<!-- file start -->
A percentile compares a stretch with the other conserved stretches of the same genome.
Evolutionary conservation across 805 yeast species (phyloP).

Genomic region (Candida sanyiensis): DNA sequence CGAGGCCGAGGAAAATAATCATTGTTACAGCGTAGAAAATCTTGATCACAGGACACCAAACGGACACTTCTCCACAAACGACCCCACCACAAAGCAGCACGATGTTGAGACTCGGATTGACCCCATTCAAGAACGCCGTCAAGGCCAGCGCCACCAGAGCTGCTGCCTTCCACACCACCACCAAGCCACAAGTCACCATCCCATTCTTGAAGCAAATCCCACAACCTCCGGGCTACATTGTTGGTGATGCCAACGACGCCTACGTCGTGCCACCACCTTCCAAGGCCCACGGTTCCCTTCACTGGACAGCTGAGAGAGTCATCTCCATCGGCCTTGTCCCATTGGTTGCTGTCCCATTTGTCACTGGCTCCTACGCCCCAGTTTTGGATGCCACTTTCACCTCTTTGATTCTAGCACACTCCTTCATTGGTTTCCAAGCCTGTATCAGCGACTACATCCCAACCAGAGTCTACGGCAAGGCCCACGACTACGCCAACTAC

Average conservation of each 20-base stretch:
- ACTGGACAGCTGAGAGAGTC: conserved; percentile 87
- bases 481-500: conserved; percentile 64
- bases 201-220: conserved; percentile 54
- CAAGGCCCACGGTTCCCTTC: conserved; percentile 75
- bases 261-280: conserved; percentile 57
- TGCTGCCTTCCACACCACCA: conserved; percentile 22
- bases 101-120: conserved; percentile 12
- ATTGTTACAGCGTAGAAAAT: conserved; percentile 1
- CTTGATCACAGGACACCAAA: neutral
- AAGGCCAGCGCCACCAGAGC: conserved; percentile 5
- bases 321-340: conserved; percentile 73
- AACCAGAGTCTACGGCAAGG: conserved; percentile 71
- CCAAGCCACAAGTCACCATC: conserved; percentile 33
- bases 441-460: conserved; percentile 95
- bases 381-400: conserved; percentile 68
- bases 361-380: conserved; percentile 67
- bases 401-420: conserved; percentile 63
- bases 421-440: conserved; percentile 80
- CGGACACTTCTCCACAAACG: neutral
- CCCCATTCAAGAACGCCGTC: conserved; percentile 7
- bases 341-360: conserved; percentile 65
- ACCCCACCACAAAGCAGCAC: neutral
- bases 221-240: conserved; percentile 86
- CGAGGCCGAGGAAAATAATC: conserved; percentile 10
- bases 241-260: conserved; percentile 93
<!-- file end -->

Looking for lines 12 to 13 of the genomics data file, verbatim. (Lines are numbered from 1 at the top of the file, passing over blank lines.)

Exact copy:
- ATTGTTACAGCGTAGAAAAT: conserved; percentile 1
- CTTGATCACAGGACACCAAA: neutral